Rosenborg Castle Gardens - the oldest and most visited park in the center of Copenhagen, Denmark. Founded in the early 17th century as the private gardens of King Christian IV of Rosenberg Castle, the park also contains several other historic buildings, including the Rosenborg barracks, houses to the Royal Guard, as well as a large number of statues and monuments. In summer, the park also hosts temporary art exhibitions and other events such as concerts.
The history of the park dates back to 1606, when King Christian IV purchased land outside the Eastern Wall of Copenhagen and founded a Renaissance garden that also supplied fruits, vegetables and flowers to the royal family in the castle of Copenhagen. The garden had a relatively small pavilion, which was later extended to the current Rosenborg Castle, which was completed in 1624. In 1634 Charles Ogier, secretary of the French ambassador to Denmark, compared the gardens with the Tuileries Garden in Paris... The drawing of Otto Haider in 1649, the oldest dated garden plan from Denmark, gives an idea of the layout of the original garden. The garden had a pavilion, statues, a fountain and much more. Its plants included mulberry, wine, apples, pears and lavender.
Later in this century, when fashion changed, the garden was redesigned. The garden plan of 1669 shows a garden maze, a typical feature of the garden in the Baroque style. It had a complex system of paths that led to the central space with an octagonal arbor in the center. Around 1710, after the construction of the Frederiksberg Palace, the Rosenborg Castle and its gardens were largely abandoned by the royal family, and instead the gardens were opened to the public.
Johan Cornelius Krieger was appointed gardener of the conservatory in 1711 and, becoming chief gardener in 1721, redesigned the baroque garden.
The 12-hectare park is limited to the streets Gothersgade , Øster Voldgade , Sølvgade and Kronprinsessegade . Rosenborg Castle is located in the northwestern part of the park and is surrounded by a moat on three sides. The two main entrances are the Royal Gate at the corner of Gothersgade and Kronprinsessegade and the Royal Gate at the corner of Øster Voldgade and Sølvgade. There are four other entrances to the park.
The dominant feature of the landscape are two diagonal fake alleys that intersect near the center of the park and are known as the Knight's Way and the Lady's Way, while the other paths are laid out in the form of a grid. The tree-lined alleys were planted as part of Krieger's Baroque garden, but the underlying network of paths can be seen in Haders' 1649 plan.
Special areas include the Perennial Garden in front of the wall along Selvgade and the Rosary.
Located at the corner of Gothersgade and Øster Voldgade, the Rosenborg barracks were originally a pavilion and two long winter garden buildings built by Lambert van Haven for Christian V. In 1709 they were built together to form one large greenhouse complex, and in 1743 it was transformed into a baroque style by Johan Cornelius Krieger. From 1885 to 1886 it was converted for use by the Royal Life Guard by the engineer Ernst Peymann. In 1985, they moved to a new premises in Høvelte between Allerød and Birkerød and starting from Rosenborg Casarma only placed security guards on duty in Copenhagen.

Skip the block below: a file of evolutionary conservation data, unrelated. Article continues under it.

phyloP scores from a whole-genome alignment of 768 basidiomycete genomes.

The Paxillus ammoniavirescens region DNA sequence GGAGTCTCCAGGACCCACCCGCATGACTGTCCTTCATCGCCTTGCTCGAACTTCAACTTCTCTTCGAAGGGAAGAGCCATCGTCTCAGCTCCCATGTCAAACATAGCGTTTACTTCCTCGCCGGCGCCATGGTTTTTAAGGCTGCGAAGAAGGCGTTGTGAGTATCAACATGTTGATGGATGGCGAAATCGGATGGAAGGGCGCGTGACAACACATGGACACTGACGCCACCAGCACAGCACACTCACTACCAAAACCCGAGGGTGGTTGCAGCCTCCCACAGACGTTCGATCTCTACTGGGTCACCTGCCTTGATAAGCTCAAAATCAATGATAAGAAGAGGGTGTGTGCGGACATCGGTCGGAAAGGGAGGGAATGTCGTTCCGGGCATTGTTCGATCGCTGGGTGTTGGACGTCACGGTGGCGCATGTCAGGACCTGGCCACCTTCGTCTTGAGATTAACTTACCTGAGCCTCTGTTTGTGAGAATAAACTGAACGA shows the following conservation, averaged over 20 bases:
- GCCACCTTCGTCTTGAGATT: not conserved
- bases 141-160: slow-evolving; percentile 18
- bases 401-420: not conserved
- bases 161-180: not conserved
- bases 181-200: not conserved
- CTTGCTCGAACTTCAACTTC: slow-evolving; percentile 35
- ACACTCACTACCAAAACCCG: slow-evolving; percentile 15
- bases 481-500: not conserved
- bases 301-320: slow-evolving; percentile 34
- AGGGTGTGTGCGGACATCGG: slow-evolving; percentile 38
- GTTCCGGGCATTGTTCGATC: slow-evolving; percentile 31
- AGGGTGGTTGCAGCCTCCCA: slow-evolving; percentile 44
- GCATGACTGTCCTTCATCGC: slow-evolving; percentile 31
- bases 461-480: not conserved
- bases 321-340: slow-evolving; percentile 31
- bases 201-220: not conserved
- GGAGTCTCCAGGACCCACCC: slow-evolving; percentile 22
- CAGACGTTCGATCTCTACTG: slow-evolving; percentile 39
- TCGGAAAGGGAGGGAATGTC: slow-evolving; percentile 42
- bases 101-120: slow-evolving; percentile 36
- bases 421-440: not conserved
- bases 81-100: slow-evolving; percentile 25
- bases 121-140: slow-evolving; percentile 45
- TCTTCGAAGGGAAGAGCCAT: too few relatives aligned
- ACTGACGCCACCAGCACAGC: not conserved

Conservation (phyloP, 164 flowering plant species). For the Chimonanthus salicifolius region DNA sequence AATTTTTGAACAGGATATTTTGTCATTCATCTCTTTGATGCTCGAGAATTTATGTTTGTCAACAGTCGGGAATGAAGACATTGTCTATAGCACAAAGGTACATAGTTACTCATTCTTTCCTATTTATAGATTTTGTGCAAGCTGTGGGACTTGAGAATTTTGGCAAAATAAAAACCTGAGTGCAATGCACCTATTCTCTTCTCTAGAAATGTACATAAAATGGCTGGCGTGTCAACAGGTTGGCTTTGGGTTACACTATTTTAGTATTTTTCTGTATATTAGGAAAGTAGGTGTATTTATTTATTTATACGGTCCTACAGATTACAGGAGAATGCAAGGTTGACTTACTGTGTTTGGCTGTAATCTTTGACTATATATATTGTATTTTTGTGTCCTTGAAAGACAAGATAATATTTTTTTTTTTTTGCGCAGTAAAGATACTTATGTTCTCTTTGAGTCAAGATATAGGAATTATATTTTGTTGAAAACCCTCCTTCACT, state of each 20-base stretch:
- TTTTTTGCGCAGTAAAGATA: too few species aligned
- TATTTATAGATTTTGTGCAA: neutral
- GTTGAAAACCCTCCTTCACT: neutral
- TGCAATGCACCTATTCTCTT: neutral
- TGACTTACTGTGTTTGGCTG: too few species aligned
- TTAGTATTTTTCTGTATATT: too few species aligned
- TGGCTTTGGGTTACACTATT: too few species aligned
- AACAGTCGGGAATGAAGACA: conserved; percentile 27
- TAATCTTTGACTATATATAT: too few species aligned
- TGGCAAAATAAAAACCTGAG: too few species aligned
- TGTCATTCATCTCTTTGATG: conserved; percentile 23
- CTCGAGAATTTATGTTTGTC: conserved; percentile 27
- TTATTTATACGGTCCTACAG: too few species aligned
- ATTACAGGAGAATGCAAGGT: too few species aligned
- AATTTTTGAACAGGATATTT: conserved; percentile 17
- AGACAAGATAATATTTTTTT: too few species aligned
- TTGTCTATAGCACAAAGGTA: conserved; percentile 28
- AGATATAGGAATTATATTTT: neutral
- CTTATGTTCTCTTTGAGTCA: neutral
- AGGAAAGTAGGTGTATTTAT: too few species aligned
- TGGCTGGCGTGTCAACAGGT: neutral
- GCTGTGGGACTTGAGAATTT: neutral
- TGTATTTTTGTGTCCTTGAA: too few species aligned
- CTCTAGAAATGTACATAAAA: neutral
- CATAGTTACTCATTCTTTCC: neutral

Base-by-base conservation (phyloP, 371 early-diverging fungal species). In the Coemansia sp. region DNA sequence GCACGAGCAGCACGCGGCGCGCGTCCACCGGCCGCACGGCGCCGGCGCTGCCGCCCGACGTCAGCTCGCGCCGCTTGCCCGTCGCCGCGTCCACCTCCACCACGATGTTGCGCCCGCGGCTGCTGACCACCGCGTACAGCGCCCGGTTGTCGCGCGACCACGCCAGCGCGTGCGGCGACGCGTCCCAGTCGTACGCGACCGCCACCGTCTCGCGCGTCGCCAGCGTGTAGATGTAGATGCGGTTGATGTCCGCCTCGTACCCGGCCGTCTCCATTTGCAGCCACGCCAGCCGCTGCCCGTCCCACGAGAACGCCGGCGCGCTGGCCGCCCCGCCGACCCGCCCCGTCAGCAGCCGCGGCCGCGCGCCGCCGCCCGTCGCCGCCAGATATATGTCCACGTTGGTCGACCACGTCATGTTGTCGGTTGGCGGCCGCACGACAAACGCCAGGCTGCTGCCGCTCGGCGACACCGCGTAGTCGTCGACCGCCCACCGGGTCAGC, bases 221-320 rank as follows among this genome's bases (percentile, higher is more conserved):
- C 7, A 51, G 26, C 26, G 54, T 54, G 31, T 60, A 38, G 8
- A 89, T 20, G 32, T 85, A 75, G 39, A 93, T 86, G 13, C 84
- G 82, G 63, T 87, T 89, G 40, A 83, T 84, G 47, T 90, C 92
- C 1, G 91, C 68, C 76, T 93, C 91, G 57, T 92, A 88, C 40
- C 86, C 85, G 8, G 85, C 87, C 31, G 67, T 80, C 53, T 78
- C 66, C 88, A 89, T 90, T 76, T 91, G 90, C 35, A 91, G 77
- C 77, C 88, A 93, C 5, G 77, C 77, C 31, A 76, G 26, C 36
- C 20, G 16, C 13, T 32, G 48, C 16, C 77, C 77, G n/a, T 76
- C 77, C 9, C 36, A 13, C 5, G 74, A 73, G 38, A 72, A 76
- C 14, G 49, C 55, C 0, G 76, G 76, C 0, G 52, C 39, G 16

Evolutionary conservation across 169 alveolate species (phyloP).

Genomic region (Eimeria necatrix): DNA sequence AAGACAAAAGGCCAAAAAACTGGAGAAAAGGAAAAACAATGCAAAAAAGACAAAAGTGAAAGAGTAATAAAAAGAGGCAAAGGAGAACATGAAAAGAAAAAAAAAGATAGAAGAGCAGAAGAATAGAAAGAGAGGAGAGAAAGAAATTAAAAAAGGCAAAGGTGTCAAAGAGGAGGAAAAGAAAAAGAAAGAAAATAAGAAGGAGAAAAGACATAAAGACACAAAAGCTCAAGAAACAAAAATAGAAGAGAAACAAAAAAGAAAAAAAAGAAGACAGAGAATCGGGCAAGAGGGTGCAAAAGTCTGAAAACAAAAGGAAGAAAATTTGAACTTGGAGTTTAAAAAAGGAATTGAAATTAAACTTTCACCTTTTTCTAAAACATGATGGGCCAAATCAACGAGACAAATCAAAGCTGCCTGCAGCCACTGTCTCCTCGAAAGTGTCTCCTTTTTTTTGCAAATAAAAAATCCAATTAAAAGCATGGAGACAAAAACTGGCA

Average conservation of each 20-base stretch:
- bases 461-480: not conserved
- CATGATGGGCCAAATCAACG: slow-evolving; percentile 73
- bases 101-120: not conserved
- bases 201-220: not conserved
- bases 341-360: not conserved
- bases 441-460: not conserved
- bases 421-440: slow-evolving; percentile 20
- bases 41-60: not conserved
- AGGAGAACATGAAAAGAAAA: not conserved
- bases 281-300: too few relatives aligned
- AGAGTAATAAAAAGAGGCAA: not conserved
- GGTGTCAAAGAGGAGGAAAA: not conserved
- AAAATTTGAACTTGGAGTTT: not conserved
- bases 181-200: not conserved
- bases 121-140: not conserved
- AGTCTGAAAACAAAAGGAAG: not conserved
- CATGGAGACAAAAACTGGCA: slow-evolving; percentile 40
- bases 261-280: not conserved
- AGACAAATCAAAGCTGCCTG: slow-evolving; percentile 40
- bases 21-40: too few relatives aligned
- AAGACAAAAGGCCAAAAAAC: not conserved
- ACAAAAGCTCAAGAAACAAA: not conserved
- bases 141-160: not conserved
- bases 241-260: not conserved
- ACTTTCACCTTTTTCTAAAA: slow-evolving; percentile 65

The Commandant's House is located to the left of the main entrance to Rosenborg Castle and overlooks the lawn. It was built from 1760 to 1763 by Jacob Fortling. Today the building hosts specialized exhibitions. Today the building is used as an exhibition space.
Slotsforvalterboligen fronts Øster Voldgade. It was built in 1688 and extended by an additional floor in 1777. Through the gate you can get into the park.
House Gartner attached to the Slotsforvalterboligen. It was built at about the same time.
The Hercules Pavilion stands at the end of Cavalerangen and takes its name from the Hercules statue, located in a deep niche between two Tuscan columns. It is surrounded by two small niches with the statues of Orpheus and Eurydice. Three statues were made by Italian sculptor Giovanni Baratta and purchased by Frederick IV during his visit to Italy.
Forged barbecues and arbours
Along the Kronprinsessegade and part of the Gothersgade, the park is surrounded by a wrought iron grating consisting of 16 small pavilions overlooking the street.
After the Copenhagen fire of 1795, there was an urgent need for new housing, and Crown Prince Frederick granted the southern strip of his garden to build a new street that would connect Gothersgade with Sølvgade. It was named Kronprinsessegade after Crown Princess Maria Sophie. Soon, new houses emerged along the southern side of the street, but at the same time it became necessary to fence off the garden, and the city architect Peter Maine was given the task . He had just returned from Paris, where he was struck by Pont Neuf. with its iron grill and many small stores and the street life that surrounded him. Inspired by this, he designed a new grid at the edge of the park with 14 small shopping pavilions, which were completed in 1806. The last two pavilions, opposite the Landemarket, were built only in 1920. Until then, this place was occupied near the two buildings: Exercerhus and Rosenborg Brøndanstalt .
The pavilions are built in the Newclassical style and have six elms in width, six in depth and six in height.
Among the goods sold from the pavilions were cakes and stockings. Later they were available to architects and artists from Roydal Arts Academy as a kind of grant. Today they are leased by the Palaces and Real Estate Agency for two years with the possibility of renewal. The required minimum opening time is 20 hours per week, and the use must be consistent with the history of the site and at the same time put it in a contemporary context.